Nebulized Saline for Stridor

EpiEMS

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While doing some reading on pediatric respiratory distress, I found that there was some suggestion of using nebulized normal saline (and, in some places, hypertonic saline?) for croup and bronchiolitis. The national model clinical guidelines, interestingly, state "Insufficient data exist to recommend the use of inhaled steam or nebulized saline" (pg. 152), and there some literature out there (e.g., a meta-analysis looking at bronchiolitis), but not a lot by any means.

Have folks here used or considered nebulized saline for croup or anything of that nature in the prehospital setting? (Anecdotally, I know there is some use of the standard whole room nebulizers for croup.) I fully recognize that traditionally ALS modalities like nebulized racemic epinephrine and dexamethasone (for longer-term benefits).
 

mgr22

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Here's my very unscientific experience: When I worked at the Opry, I treated maybe five vocalists with nebulized saline for non-emergent upper-airway complaints. (None of them presented with lower-airway symptoms that indicated bronchodilators.) They all claimed some degree of improvement after a single dose, including less irritation, better lubrication, better range, and better tone.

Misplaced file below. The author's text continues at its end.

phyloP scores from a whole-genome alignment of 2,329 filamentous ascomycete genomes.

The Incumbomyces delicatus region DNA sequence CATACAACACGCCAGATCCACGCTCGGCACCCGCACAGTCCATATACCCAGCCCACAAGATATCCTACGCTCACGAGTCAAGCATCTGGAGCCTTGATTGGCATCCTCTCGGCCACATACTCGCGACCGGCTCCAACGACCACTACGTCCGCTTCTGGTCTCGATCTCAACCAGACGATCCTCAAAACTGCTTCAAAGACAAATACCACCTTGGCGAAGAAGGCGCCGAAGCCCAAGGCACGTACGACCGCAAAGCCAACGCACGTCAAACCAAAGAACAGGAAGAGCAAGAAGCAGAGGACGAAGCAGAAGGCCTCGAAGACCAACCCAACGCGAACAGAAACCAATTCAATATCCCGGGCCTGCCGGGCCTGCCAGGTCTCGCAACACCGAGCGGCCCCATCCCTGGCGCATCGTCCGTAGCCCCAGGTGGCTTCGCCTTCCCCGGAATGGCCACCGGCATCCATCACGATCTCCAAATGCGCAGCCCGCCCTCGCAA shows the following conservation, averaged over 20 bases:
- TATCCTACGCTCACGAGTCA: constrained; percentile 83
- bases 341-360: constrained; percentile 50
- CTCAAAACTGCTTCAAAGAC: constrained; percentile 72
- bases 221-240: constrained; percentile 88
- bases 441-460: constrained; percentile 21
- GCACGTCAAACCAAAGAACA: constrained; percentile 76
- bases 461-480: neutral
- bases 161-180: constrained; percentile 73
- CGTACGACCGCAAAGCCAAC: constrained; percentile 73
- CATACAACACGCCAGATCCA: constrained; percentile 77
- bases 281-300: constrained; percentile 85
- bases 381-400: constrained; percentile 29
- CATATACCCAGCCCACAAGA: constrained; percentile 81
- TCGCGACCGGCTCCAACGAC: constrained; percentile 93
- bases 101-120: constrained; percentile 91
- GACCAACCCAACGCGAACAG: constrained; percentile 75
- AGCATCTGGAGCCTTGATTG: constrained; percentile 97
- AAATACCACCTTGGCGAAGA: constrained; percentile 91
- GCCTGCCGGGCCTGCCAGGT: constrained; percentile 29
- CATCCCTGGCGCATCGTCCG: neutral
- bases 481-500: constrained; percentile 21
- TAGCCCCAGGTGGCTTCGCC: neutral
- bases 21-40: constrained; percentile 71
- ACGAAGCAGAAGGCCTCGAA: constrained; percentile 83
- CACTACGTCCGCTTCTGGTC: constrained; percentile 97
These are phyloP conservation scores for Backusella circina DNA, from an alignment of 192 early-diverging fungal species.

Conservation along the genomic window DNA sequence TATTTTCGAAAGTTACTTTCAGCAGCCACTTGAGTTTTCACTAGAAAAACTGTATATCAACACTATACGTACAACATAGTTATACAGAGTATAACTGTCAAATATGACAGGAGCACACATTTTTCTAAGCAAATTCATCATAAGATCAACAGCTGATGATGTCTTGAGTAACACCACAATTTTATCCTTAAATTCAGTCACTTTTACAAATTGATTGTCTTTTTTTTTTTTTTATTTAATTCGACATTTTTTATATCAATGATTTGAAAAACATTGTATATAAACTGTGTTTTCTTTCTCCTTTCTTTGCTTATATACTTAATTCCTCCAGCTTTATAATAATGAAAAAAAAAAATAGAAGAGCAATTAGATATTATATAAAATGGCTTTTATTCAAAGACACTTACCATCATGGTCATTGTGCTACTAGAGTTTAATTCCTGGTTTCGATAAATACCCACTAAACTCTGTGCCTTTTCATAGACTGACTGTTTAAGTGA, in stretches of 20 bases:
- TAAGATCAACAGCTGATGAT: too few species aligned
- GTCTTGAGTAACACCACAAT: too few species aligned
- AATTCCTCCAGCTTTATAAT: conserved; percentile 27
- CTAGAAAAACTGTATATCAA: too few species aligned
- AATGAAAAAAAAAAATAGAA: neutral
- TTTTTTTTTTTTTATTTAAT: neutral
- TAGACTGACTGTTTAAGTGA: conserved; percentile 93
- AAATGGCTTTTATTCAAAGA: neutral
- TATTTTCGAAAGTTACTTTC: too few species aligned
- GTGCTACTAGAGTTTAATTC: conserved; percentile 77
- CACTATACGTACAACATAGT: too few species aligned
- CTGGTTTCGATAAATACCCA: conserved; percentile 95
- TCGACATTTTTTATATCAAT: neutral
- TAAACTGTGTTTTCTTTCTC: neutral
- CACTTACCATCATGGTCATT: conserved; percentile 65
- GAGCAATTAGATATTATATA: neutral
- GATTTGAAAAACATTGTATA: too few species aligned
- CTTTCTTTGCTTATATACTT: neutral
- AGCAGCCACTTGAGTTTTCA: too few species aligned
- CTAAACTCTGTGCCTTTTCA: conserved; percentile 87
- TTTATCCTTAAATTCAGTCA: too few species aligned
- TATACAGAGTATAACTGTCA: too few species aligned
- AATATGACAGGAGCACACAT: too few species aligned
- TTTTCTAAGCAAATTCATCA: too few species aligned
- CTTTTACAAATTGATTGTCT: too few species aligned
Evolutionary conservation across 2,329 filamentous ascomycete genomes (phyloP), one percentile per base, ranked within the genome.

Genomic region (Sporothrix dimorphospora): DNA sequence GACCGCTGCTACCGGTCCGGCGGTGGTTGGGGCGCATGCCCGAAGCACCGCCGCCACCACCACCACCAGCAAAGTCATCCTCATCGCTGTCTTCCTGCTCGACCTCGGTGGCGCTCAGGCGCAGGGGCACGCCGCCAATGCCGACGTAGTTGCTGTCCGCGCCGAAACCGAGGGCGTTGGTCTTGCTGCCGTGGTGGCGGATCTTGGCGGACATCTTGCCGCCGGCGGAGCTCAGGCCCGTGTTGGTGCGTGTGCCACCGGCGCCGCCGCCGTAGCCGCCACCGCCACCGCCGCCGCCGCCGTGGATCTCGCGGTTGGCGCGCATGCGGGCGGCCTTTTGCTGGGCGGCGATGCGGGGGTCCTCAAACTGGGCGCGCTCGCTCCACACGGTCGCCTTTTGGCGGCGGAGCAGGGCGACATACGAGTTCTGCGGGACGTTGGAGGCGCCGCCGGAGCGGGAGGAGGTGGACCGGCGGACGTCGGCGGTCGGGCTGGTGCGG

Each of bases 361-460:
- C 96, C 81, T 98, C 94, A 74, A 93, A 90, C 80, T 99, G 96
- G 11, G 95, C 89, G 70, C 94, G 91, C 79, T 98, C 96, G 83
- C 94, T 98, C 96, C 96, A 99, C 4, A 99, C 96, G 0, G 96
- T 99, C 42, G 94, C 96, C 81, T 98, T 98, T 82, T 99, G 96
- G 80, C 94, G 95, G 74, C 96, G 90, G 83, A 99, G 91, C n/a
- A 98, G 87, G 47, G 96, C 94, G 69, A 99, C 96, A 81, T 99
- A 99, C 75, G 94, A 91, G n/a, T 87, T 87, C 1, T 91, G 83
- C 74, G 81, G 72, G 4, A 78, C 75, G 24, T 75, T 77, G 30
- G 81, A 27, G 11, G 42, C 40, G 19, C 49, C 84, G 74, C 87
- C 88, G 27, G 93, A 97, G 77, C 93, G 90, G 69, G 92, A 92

E tank

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just sounds like cool mist treatment for croup, the goal being reduction of swelling. Only reason to do that in the PH setting, to my mind, is if racemic epi would not be available, and then just cold air would be just as effective (or not).
 

Aprz

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The protocol for my ground job is nebulized saline for croup. We don't have carry racemic epi or decadron. I actually just used this protocol a couple of weeks ago and it seemed like it worked great. When we got to the hospital, the doctor then told the parents about how nebulized saline doesn't really work and that it was probably just the cold air from being outside when we were moving the kid. That was the first time I heard about nebulized saline not really working.

My flight job carries racemic epi. We had a shortage at one time, but I never noticed it. I always had racemic epi at all the bases I worked at and never had a case where I felt like I had to give any sort of nebulized epi. Per our protocol, if we didn't have racemic epi, we would use epi ampules instead. Racemic epi contains 11.25 mg epi (both the l and d isomer, the d isomer is considered inactive I think). So only 5.625 mg is active l isomer. You can get close to that by adding 5 mg of l-epi (like epi ampule, cardiac arrest epi) to the nebulizer. Obvious choice is to use epi ampule 1 mg/ml since it would take 50 ml of preload epi 1 mg/10 ml to make 5 mg, lol. Although I've been doing flight for 3 years, I have never used racemic epi or nebulized epi. I've used decadron, but never for croup. I don't recall ever getting a croup call for flight and I don't get them often on ground either.
 

NomadicMedic

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Why would anyone buy racemic epi when the regular isomer of epi is exactly the same in terms of outcome?
 

DesertMedic66